• Teach your kids to be idiot-proof

Coaching/Leadership Motivation

  • Quote – ‘Success comes from knowing that you did your best to become the best that you are capable of becoming’ – Coach John Wooden

Parting Advice

  • Forget about the win/loss record – and instead focus on making the experience fun

The TeamSnap Youth Sports Podcast


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WYC 036 Keith Van Horn, 10 year NBA veteran, talks youth basketball and the importance of free-play

 What does it take to be a winning youth coach? Listen in as Keith Van Horn shares stories and discusses his journey to becoming a successful youth sports coach.

Keith was the ESPN NCAA Player of the Year in 1997, and went on be drafted with the 2nd pick in the NBA draft.  He spent 10 years in the NBA, averaged over 16 points per game, and went to NBA finals with the New Jersey Nets and the Dallas Mavericks.  He currently serves as the Founder and Executive Director for Colorado Premier Basketball Club which is the largest youth basketball club in the state of Colorado, and works with over 1,000 youth in the communities it serves.  He also serves on the National Advisory Board for the Positive Coaching Alliance.  Keith is married and has 4 kids, ages 11 to 19.

Website: keithvanhorn.com

Blog: layupsandrebounds.com

Twitter: @coach_keith44

Facebook: /keithvanhornofficial

Listen Now:

Listen in ITunes: Itunes link

Listen in Stitcher: Stitcher link


Coaching my own kids

  • Keep the proper perspective – have fun, learn the sport, learn life lessons

My ‘Ah-Ha’ Moment

  • Youth basketball coaching is very unorganized (vs. other sports like youth soccer, which requires accreditation) – Coaches need to take a little time to get organized so they can teach well

Teaching Children & Keeping it Fun

HUGE IDEA #1 – 1st look at it from the kid’s performance – why are the kids playing? – To have fun, spend time with friends, run and jump a little bit?  This might be different based on their gender also.  When looking at the 4F’s for goals – Fun, Friendships, Fundamentals, Fight – You need to individualize these for each player – some kids just want to hang out with their friends, others want to improve a skill, others just want to win – so create motivation/goals for each individual based on where they are at.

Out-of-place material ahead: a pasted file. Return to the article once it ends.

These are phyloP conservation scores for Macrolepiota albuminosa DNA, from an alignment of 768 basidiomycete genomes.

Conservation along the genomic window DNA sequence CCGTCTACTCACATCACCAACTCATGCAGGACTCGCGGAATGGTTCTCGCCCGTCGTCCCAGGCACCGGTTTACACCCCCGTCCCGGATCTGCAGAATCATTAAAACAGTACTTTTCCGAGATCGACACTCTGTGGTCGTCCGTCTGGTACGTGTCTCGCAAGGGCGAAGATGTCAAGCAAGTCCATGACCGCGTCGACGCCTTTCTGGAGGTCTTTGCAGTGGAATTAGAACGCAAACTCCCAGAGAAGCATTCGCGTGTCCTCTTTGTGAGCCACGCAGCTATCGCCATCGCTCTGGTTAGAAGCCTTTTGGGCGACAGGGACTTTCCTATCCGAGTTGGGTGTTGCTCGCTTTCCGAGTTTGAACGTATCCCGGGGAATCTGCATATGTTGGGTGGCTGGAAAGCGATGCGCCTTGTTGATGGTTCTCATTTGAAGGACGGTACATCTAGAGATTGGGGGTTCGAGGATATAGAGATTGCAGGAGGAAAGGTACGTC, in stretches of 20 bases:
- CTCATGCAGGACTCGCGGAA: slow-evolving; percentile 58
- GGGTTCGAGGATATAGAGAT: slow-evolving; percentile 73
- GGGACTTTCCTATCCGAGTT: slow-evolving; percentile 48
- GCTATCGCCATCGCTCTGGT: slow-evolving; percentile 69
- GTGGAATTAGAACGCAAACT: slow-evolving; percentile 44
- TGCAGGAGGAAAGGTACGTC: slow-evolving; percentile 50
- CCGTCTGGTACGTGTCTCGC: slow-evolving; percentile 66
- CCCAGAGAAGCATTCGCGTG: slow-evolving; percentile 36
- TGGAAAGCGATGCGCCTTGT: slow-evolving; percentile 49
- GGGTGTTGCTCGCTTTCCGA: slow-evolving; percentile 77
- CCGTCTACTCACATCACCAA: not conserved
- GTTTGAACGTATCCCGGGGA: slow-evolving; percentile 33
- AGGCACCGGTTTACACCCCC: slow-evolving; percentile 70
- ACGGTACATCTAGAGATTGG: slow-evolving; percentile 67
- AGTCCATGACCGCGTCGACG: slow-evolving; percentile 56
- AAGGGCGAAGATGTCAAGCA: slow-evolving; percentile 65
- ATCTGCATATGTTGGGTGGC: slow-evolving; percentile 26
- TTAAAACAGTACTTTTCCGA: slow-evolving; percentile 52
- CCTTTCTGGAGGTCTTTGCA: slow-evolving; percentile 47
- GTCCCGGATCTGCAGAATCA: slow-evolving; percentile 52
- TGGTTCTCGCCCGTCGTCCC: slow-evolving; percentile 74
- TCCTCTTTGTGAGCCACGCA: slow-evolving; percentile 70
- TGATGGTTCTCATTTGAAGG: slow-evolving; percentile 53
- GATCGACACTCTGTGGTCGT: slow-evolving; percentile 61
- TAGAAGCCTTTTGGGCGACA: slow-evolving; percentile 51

Teaching skills


  • Spider – Ball handling game – 4 or 5 defenders, 3 or 4 offensive players – Players have to dribble to the other end of the court while the spiders are trying to knock their ball out of the court, if you get your ball knocked out you join the spiders.
  • Teaching shooting – Do form shooting in 2 player groups – Shooting the ball back and forth to each other (without a basket) to work on form

Mental Peak Performance

  • If you are coaching an organization with tryouts – have good options for everyone – give the parents/kids good
  • As a player – the key is to play present and stay focused on what you are doing – you have to block out the fans/other coaches, etc.
  • The biggest thing a parent can do is instill the right priorities- a basketball tryout is not the most important thing for your child or your family

Inspiring Story

  • Keith is working with youth to teach more than basketball but real life lessons – dealing with losses, working in a team environment, the discipline of practice.


  • Blog created to encourage parents and kids on lessons learned off and on the court
  • Keith encourages more free-play time with no coaches – just learn the game and have fun

Parting Advice